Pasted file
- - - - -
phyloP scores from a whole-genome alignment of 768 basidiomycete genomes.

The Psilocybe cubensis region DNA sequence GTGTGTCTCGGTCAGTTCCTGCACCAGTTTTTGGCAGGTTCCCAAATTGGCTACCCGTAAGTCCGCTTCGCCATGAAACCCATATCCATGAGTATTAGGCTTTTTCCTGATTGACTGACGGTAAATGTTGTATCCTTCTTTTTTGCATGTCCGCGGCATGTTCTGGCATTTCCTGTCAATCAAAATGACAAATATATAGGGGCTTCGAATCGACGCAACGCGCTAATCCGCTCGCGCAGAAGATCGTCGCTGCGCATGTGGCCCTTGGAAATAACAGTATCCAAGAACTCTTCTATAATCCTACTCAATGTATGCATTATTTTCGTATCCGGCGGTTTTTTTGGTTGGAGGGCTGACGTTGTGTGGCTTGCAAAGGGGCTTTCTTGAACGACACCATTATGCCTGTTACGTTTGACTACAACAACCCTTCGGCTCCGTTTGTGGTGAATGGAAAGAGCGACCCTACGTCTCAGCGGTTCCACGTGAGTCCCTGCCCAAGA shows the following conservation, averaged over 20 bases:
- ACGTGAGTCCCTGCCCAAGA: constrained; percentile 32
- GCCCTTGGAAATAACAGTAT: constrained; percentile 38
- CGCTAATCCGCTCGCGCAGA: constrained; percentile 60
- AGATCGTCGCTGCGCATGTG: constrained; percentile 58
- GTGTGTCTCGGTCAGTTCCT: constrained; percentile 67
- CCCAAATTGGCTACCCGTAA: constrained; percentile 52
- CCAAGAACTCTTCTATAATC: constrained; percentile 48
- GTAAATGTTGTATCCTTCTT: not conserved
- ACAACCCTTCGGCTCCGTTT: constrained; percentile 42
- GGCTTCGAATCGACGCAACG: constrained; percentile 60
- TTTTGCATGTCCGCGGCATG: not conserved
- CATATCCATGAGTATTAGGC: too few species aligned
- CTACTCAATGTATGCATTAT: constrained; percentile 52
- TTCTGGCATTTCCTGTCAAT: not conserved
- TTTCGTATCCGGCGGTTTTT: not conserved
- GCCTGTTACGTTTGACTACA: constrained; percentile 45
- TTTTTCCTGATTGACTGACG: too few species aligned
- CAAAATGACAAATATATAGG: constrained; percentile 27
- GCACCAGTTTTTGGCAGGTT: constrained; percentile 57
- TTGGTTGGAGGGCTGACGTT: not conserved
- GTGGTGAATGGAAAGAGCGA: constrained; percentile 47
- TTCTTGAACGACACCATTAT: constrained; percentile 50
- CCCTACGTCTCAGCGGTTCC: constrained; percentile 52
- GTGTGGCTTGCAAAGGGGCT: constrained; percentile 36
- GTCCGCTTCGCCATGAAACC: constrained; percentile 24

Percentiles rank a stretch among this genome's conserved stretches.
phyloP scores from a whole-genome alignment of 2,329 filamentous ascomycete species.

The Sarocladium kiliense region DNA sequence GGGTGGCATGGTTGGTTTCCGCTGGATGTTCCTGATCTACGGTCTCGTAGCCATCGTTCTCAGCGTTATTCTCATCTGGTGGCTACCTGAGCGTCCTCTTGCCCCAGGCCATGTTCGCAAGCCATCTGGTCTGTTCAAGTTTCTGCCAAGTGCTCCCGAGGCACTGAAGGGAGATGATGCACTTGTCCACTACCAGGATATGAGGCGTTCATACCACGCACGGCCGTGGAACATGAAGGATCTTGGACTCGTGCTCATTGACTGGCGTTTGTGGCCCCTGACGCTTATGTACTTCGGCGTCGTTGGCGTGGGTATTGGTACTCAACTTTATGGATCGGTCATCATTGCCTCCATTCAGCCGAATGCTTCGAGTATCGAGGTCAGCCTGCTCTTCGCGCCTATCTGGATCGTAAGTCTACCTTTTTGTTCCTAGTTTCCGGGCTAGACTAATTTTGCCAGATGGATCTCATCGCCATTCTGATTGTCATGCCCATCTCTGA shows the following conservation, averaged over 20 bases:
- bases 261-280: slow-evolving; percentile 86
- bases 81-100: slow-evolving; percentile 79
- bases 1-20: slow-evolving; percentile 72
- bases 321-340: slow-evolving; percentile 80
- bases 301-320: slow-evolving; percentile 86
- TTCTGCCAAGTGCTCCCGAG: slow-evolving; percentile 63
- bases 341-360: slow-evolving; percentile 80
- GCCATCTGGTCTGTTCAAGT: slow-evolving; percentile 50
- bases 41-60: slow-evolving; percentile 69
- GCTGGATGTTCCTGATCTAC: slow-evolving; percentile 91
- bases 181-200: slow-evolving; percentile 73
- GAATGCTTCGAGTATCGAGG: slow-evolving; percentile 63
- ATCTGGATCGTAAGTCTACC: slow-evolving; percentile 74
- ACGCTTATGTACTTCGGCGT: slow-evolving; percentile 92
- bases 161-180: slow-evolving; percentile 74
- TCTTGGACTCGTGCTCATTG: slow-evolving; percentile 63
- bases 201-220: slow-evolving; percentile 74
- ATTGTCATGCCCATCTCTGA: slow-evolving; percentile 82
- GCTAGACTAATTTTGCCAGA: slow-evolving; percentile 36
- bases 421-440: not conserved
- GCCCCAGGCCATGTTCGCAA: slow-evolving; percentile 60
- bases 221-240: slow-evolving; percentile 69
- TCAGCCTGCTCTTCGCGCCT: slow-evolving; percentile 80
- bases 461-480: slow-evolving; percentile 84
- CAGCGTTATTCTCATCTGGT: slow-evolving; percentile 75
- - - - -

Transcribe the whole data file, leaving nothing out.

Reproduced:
phyloP scores from a whole-genome alignment of 768 basidiomycete genomes.

The Psilocybe cubensis region DNA sequence GTGTGTCTCGGTCAGTTCCTGCACCAGTTTTTGGCAGGTTCCCAAATTGGCTACCCGTAAGTCCGCTTCGCCATGAAACCCATATCCATGAGTATTAGGCTTTTTCCTGATTGACTGACGGTAAATGTTGTATCCTTCTTTTTTGCATGTCCGCGGCATGTTCTGGCATTTCCTGTCAATCAAAATGACAAATATATAGGGGCTTCGAATCGACGCAACGCGCTAATCCGCTCGCGCAGAAGATCGTCGCTGCGCATGTGGCCCTTGGAAATAACAGTATCCAAGAACTCTTCTATAATCCTACTCAATGTATGCATTATTTTCGTATCCGGCGGTTTTTTTGGTTGGAGGGCTGACGTTGTGTGGCTTGCAAAGGGGCTTTCTTGAACGACACCATTATGCCTGTTACGTTTGACTACAACAACCCTTCGGCTCCGTTTGTGGTGAATGGAAAGAGCGACCCTACGTCTCAGCGGTTCCACGTGAGTCCCTGCCCAAGA shows the following conservation, averaged over 20 bases:
- ACGTGAGTCCCTGCCCAAGA: constrained; percentile 32
- GCCCTTGGAAATAACAGTAT: constrained; percentile 38
- CGCTAATCCGCTCGCGCAGA: constrained; percentile 60
- AGATCGTCGCTGCGCATGTG: constrained; percentile 58
- GTGTGTCTCGGTCAGTTCCT: constrained; percentile 67
- CCCAAATTGGCTACCCGTAA: constrained; percentile 52
- CCAAGAACTCTTCTATAATC: constrained; percentile 48
- GTAAATGTTGTATCCTTCTT: not conserved
- ACAACCCTTCGGCTCCGTTT: constrained; percentile 42
- GGCTTCGAATCGACGCAACG: constrained; percentile 60
- TTTTGCATGTCCGCGGCATG: not conserved
- CATATCCATGAGTATTAGGC: too few species aligned
- CTACTCAATGTATGCATTAT: constrained; percentile 52
- TTCTGGCATTTCCTGTCAAT: not conserved
- TTTCGTATCCGGCGGTTTTT: not conserved
- GCCTGTTACGTTTGACTACA: constrained; percentile 45
- TTTTTCCTGATTGACTGACG: too few species aligned
- CAAAATGACAAATATATAGG: constrained; percentile 27
- GCACCAGTTTTTGGCAGGTT: constrained; percentile 57
- TTGGTTGGAGGGCTGACGTT: not conserved
- GTGGTGAATGGAAAGAGCGA: constrained; percentile 47
- TTCTTGAACGACACCATTAT: constrained; percentile 50
- CCCTACGTCTCAGCGGTTCC: constrained; percentile 52
- GTGTGGCTTGCAAAGGGGCT: constrained; percentile 36
- GTCCGCTTCGCCATGAAACC: constrained; percentile 24

Percentiles rank a stretch among this genome's conserved stretches.
phyloP scores from a whole-genome alignment of 2,329 filamentous ascomycete species.

The Sarocladium kiliense region DNA sequence GGGTGGCATGGTTGGTTTCCGCTGGATGTTCCTGATCTACGGTCTCGTAGCCATCGTTCTCAGCGTTATTCTCATCTGGTGGCTACCTGAGCGTCCTCTTGCCCCAGGCCATGTTCGCAAGCCATCTGGTCTGTTCAAGTTTCTGCCAAGTGCTCCCGAGGCACTGAAGGGAGATGATGCACTTGTCCACTACCAGGATATGAGGCGTTCATACCACGCACGGCCGTGGAACATGAAGGATCTTGGACTCGTGCTCATTGACTGGCGTTTGTGGCCCCTGACGCTTATGTACTTCGGCGTCGTTGGCGTGGGTATTGGTACTCAACTTTATGGATCGGTCATCATTGCCTCCATTCAGCCGAATGCTTCGAGTATCGAGGTCAGCCTGCTCTTCGCGCCTATCTGGATCGTAAGTCTACCTTTTTGTTCCTAGTTTCCGGGCTAGACTAATTTTGCCAGATGGATCTCATCGCCATTCTGATTGTCATGCCCATCTCTGA shows the following conservation, averaged over 20 bases:
- bases 261-280: slow-evolving; percentile 86
- bases 81-100: slow-evolving; percentile 79
- bases 1-20: slow-evolving; percentile 72
- bases 321-340: slow-evolving; percentile 80
- bases 301-320: slow-evolving; percentile 86
- TTCTGCCAAGTGCTCCCGAG: slow-evolving; percentile 63
- bases 341-360: slow-evolving; percentile 80
- GCCATCTGGTCTGTTCAAGT: slow-evolving; percentile 50
- bases 41-60: slow-evolving; percentile 69
- GCTGGATGTTCCTGATCTAC: slow-evolving; percentile 91
- bases 181-200: slow-evolving; percentile 73
- GAATGCTTCGAGTATCGAGG: slow-evolving; percentile 63
- ATCTGGATCGTAAGTCTACC: slow-evolving; percentile 74
- ACGCTTATGTACTTCGGCGT: slow-evolving; percentile 92
- bases 161-180: slow-evolving; percentile 74
- TCTTGGACTCGTGCTCATTG: slow-evolving; percentile 63
- bases 201-220: slow-evolving; percentile 74
- ATTGTCATGCCCATCTCTGA: slow-evolving; percentile 82
- GCTAGACTAATTTTGCCAGA: slow-evolving; percentile 36
- bases 421-440: not conserved
- GCCCCAGGCCATGTTCGCAA: slow-evolving; percentile 60
- bases 221-240: slow-evolving; percentile 69
- TCAGCCTGCTCTTCGCGCCT: slow-evolving; percentile 80
- bases 461-480: slow-evolving; percentile 84
- CAGCGTTATTCTCATCTGGT: slow-evolving; percentile 75